The feminist dilemma: I am not a manifesto

feminism-now-what

This is not about one single globe trotting adventure but the trip of this year.

“You’re such a feminist,” a friend once told me. I looked at him mildly assumed, he meant it as a compliment because that is what every progressive woman wants to hear.

As a black woman I am held to different standards, I am a minority that must strive for more even harder and more fervently. There is an even higher glass ceiling that I must break through, or so I am told by successful women of my race. I am lucky, I have worked hard and very few people have tried to stand in the way of what I want. However, the glass ceiling that concerns me more is not my career it what society seems to think is acceptable to demand of me.

The more successful I get the more of a shrew I become in society, I am told that I will never find happiness because I am determined to be a feminist about life.

“You’ll never find a husband the way you are carrying on,” I was told at my sister’s wedding.
“What makes you think I want one?” I responded.
“Because you are a woman.”
“So?”
“Because what’s your worth is if you are not married,” the final response that silenced me.

My worth. I should not have given it a second thought but I gave it the better part of a year (and we will come back to this).

Months later, I posted photos of brownies I made on Instagram and a friend sent me a text message as a friendly warning.

“Why do you domesticate yourself so,” the text began. “You are so smart, all that baking and homey stuff diminishes your feminism.”

Women today face a dilemma of publicly rising to their feminist status and upholding the unwritten manifesto that defines women as such. I have never stepped up on any world stage and claimed to be radical feminist but because I believe in equality then I am. I do not reject it but I must now address it because my worth is neither bound to marriage or the feminist movement.

I believe in equality. I refuse to be bound by the shackles of society and norms and ideals built on some preconceived idea of what a woman, a man and a human being ought to be. I am not a manifesto, I am not shackled by false ideas of “sisterhood” that benefits a conversation for a platform that divides us from them. I refuse to be defined by a mob mentality because as a feminist it is expected.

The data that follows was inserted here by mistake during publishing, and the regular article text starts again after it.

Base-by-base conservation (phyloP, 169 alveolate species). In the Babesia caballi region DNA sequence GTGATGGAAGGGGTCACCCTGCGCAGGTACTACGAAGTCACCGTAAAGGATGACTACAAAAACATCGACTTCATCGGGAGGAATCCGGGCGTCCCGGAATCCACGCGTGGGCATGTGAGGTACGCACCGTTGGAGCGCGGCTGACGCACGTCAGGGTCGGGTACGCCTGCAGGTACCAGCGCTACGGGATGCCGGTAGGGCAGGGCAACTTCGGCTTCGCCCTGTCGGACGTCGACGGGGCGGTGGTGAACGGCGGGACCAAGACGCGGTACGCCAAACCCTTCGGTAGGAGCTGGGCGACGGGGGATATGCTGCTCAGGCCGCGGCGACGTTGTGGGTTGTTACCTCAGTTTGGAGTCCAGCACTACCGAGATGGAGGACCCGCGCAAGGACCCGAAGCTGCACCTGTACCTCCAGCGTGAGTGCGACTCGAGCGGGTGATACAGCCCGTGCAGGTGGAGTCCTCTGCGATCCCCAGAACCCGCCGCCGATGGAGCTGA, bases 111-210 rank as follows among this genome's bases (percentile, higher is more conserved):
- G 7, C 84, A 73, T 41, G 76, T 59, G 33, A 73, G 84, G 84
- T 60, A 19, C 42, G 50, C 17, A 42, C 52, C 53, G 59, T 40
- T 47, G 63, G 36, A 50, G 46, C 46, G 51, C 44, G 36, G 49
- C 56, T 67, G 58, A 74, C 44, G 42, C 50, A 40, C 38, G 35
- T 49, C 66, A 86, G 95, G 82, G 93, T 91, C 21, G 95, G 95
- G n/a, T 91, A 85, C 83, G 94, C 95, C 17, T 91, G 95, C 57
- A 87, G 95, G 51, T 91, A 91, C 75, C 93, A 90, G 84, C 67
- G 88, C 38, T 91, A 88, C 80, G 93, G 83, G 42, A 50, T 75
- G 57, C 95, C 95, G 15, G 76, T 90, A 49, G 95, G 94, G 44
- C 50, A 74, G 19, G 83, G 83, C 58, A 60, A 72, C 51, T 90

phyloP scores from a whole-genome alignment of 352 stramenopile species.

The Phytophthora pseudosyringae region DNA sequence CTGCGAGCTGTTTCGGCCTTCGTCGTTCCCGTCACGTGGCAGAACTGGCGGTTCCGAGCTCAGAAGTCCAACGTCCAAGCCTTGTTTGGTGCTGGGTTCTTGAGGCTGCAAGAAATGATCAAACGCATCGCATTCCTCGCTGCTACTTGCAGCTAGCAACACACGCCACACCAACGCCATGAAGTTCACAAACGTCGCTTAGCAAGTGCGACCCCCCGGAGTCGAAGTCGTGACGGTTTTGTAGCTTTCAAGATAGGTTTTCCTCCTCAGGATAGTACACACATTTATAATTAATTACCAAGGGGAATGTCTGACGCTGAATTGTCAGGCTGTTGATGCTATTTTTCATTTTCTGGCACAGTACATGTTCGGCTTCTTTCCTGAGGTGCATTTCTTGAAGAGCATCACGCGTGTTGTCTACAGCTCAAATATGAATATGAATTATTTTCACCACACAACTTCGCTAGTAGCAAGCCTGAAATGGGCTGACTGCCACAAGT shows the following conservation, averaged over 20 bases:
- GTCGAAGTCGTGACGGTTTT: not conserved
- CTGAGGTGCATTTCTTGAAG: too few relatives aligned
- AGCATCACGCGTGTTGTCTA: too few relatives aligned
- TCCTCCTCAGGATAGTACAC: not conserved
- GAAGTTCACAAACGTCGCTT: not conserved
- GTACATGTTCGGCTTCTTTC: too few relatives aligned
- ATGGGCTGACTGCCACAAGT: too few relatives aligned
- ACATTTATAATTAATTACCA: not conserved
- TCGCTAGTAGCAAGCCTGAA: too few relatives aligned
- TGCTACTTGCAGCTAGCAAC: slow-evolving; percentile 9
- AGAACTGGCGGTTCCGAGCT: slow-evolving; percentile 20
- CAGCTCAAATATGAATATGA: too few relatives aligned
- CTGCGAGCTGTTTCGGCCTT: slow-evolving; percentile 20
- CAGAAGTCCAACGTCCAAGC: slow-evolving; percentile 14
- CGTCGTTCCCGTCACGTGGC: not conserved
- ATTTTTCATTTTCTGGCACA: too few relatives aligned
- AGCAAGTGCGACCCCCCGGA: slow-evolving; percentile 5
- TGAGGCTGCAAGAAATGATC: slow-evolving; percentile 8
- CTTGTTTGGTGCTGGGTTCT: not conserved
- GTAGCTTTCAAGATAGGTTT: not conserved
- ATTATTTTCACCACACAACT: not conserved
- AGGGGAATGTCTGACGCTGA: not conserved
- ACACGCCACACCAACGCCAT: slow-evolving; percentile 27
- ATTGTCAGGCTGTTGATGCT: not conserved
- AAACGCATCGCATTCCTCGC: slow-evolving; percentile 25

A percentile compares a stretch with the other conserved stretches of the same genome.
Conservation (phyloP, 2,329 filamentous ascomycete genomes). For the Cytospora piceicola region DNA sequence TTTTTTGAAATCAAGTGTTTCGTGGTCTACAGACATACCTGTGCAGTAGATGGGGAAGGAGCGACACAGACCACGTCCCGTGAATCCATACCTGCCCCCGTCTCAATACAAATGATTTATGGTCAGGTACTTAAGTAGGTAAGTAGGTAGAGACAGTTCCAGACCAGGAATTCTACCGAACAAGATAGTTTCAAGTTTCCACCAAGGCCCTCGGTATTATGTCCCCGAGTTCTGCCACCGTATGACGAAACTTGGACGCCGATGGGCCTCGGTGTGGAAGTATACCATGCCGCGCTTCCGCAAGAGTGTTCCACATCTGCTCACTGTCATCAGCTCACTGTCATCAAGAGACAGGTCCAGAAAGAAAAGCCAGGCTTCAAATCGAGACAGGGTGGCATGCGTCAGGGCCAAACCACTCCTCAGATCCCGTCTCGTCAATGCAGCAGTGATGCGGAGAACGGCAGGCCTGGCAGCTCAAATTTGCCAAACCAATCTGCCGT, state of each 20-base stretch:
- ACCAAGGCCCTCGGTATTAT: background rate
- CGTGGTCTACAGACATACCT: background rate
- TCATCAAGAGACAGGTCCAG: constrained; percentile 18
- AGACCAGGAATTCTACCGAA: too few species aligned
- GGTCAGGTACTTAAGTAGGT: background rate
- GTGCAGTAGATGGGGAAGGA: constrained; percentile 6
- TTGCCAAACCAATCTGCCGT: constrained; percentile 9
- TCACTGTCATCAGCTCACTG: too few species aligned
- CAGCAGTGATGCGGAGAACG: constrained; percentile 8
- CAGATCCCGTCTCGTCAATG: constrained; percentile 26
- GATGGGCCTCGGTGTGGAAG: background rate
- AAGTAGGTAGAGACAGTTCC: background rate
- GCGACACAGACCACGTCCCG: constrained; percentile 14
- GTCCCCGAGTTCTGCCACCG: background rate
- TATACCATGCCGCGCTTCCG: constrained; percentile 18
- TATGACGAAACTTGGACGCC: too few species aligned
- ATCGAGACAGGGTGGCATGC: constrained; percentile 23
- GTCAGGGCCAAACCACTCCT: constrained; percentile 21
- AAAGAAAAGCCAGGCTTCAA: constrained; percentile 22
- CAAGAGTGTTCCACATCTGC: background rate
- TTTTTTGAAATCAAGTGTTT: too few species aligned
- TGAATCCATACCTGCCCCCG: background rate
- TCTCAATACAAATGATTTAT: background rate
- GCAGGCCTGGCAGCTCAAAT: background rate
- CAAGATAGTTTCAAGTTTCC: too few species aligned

I believe in equality. I refuse to be in society that teaches me to shrink myself in more than expand to experience the world. I am not a manifesto. I want the same rights that everyone else have. I have always said that equality does not mean the same. Equal should not mean exact halves of a whole but two different halves that make up a whole.

In Africa feminist means western ideals. Being an empowered woman means you have read too many books, watched too many movies and listened to many speeches. It is a society that condones slut shaming, a global pandemic, where it is okay to disgrace and publicly chastise women for their sexual behaviour but the men are praised for their worldliness.

Women in today’s society have mastered the art of perfecting pretence and civility, where they accept and play their role. Women fight for things they believe in but still worked hard to diminish their shine because society teaches us to. Women get dressed in the morning and worry what the look will relay, because all this is expected.

A friend once told me that she only gets complimented when she is in dress simply because it was a dress that showed off her legs. Yes the dress does look nice and she does look lovely and the compliments may be genuine. But we live in a world that teaches us to be cautious about everything especially when you are a woman. Why does no one compliment her when she is jeans she asked. Why indeed?

Women undermine other woman who dare to be stay at home mums belittling their sacrifice because it is un-feminist to choose to stay home and take care of your family. Women are taught to compete with each other for the affections of man and not be bold enough go to after what or who they want. We are dragged on by the chains of ideas born out of ignorance and ideologies as old as time. We bare the cross of compromise because someone must relent.

Women wage emotional wars on each other or unite in the fight against men when the real issue is to drive sustainable change and build a truly equal society. We search for the whores and ice queens because there is a category that everyone must fit, the perfect cage constructed out of civility.

Being part of the feminist movement does not define my worth. Women have made me feel less empowered than men have. Women have judged me more harshly than any man I have known. I refuse to be part of a platform that decides that my worth is one or the other. We have become so focused on telling the feminist story and upholding the ideals that we forget the human stories and human beings that make up the sexes.

I do not write this because I seek validation of who I am or who I hope to be. I write this because the world seems quite determined to pontificate about me, my gender, my race and my role here and I thought it was high time I chimed in.

I am a feminist but I am not your feminist. I believe in the social and political equality of the sexes.